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Discussion Starter · #1 ·
Seem to be lot of posts about not grinding out trips. I don't prefer it, but when surge isn't there to stealth into that's all there is...it doesn't make sense to do nothing IMO. You have fixed costs per week (insurance, vehicle payment, etc.) and these detract more from your earnings the less you make in the absolute. Whether Poo or X, having a pax in the car at 1x is about $60/hr if you're moving at freeway speeds. Obviously nay into fantasy land for that to happen consistently but time with pax driving, at average trip speeds without traffic, is still about $35-40/hr. You want pax in your car.

Gross:

For example. Let's analyze my last week (Uber/Lyft Totals combined - all less commissions):

Monday $87 - $*&% that day!
Tuesday $0
Wednesday $151
Thursday $181
Friday $284 (opening day at Del Mar)
Saturday $209
Sunday $144

In addition, I got these ride indirect related cash flows:

$100 - pax bonus to return cell phone (made a thread on this)
$50 - in other cash tips from pax (not including Lyft on app tips)
$60 - Cleaning fees. Some drunk pax spilled their bag of fast food in my car ($40) and someone left a french fry grease stain in my seat ($20)
Uber Ride incentive bonus - $142 (Probably the most significant)

$1408 in 45 hrs. Only $224 of this was Uber surge (too lazy to go back and figure out Prime Time related payouts to separate them) and almost all of it was from Friday/Saturday. I rarely do Lyft when surge is around, as inevitably I get the Lyft pax that find the PT-free pockets.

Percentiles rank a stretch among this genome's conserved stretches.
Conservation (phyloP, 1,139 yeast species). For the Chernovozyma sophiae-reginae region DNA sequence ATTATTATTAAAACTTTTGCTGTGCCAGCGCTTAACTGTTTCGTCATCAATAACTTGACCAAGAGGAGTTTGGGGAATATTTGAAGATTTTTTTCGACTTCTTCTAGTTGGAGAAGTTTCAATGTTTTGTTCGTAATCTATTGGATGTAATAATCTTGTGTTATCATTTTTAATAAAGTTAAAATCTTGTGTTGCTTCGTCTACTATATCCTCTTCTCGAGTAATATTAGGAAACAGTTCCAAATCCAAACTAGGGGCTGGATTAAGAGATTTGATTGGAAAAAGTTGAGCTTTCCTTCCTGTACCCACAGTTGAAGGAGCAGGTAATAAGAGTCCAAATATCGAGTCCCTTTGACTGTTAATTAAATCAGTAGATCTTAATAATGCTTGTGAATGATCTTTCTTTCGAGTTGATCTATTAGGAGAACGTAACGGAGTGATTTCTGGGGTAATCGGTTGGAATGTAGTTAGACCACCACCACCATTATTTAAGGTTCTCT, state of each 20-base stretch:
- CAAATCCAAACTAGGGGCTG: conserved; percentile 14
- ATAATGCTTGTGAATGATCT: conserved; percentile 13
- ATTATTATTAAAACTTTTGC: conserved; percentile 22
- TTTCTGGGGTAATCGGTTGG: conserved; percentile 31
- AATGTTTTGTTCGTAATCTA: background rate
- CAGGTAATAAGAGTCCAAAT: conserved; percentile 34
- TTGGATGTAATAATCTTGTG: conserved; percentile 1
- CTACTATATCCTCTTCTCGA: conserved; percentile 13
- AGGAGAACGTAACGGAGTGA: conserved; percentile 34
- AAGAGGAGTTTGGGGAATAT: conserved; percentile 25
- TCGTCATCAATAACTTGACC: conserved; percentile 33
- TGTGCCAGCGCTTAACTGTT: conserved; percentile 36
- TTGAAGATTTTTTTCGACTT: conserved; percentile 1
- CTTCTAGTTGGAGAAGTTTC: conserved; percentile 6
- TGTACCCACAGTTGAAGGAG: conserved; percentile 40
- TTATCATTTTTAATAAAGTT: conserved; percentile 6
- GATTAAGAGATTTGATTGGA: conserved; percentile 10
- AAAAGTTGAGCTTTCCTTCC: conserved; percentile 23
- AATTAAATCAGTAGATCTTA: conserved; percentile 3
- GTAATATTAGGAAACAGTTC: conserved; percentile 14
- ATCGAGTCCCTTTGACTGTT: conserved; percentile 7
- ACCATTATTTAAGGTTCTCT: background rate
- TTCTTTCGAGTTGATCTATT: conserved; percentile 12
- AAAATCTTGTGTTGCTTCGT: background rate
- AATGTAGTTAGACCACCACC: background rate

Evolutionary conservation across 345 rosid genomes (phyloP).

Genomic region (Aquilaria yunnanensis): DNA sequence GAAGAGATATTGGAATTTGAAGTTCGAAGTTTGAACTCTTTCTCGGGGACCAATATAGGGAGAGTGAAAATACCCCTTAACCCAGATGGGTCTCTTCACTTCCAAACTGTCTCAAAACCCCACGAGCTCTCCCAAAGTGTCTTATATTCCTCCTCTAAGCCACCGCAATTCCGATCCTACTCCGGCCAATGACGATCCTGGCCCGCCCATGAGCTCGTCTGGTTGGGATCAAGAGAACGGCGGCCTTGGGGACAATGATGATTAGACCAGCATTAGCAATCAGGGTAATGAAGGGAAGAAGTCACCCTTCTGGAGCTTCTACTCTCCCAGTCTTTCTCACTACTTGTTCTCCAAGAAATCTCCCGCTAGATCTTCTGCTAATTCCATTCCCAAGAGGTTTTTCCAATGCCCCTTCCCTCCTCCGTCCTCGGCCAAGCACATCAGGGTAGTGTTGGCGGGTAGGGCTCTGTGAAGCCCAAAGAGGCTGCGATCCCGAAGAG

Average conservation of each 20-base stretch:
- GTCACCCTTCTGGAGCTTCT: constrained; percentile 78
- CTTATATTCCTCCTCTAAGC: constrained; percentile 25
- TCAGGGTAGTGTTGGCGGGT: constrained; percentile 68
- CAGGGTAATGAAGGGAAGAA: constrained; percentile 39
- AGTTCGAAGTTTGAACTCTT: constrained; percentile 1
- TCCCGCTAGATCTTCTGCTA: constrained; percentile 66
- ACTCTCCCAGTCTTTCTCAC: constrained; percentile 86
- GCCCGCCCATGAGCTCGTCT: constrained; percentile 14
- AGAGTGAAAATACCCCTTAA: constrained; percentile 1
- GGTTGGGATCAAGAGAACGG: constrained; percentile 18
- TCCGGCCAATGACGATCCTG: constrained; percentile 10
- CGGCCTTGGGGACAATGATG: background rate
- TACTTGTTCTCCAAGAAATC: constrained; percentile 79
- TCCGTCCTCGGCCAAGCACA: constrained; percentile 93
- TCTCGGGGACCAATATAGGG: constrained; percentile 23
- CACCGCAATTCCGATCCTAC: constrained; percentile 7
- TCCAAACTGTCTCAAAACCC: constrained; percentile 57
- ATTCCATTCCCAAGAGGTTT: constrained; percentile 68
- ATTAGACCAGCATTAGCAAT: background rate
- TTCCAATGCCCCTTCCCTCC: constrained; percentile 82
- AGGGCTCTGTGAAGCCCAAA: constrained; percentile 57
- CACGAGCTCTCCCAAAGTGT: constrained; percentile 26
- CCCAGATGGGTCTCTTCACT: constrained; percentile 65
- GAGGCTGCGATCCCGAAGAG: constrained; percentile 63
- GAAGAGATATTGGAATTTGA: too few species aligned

Costs:

$140 - xchange lease - I put 1300 miles on the car in that time frame *Gasp* - I have an xchange lease though. That means my realized vehicle cost was 11 cents/mi (140/wk)
$80 in fuel.
$35 in weekly insurance cost (with TNC endorsement).
$15 - Cell phone costs (I have a dedicated TNC phone, this is the cost I assign to the additional line + additional data required for TNC each week - The phone itself was free due to a Verizon Bogo offer).

Taxes:

For my 1300 miles I get to write off $702 in gross income, for an effective government subsidy of $140 at an assumed 20% tax bracket. - My xchange lease was virtually free.

Thoughts:

So, as a 'grinder' I made 28.4/hr over 45 hrs (actual hours, not app hours) after expenses (but before taxes) . Granted, the $100 cell phone return and $60 cleaning fees were rare events (24/hr 45 hrs if these are removed), as is Opening day of the Del Mar races. I hit the premium days hard, but the garbage days surrounding them increased the overall profitability of the premium days.

I think of it this way. The ride volume incentive (aka surge killer) covered almost all of my non lease expenses (gas, cell phone etc.) and the tax subsidy covered the lease... leaving everything else pure, pre-tax, profit.

Obviously last week was not a typical week. Your general strategy should change day-day (sometimes more frequently). However, the week before I had $1300 gross as well without any super crazy days.

Uber's basically paid for my non-lease expenses ever incentives have come out and the the tax payers have paid for the lease. When these incentives go away, my strategy will necessarily change.

Point being, consider everything outside of direct ride earnings/rates when making your strategy. For example, I get not everyone does this full time like I do, but all that means you need to adjust your strategy to weight the ride incentives significantly less as well as the standard mileage rate. You might also not as aggressively pursue fares like I do (whose dead miles are REAL cheap), etc.

I'm happy to say that I have NOT come anywhere near close to figuring the TNC game out. I think the moment you think you've got it is exactly when your profits will plummet. =D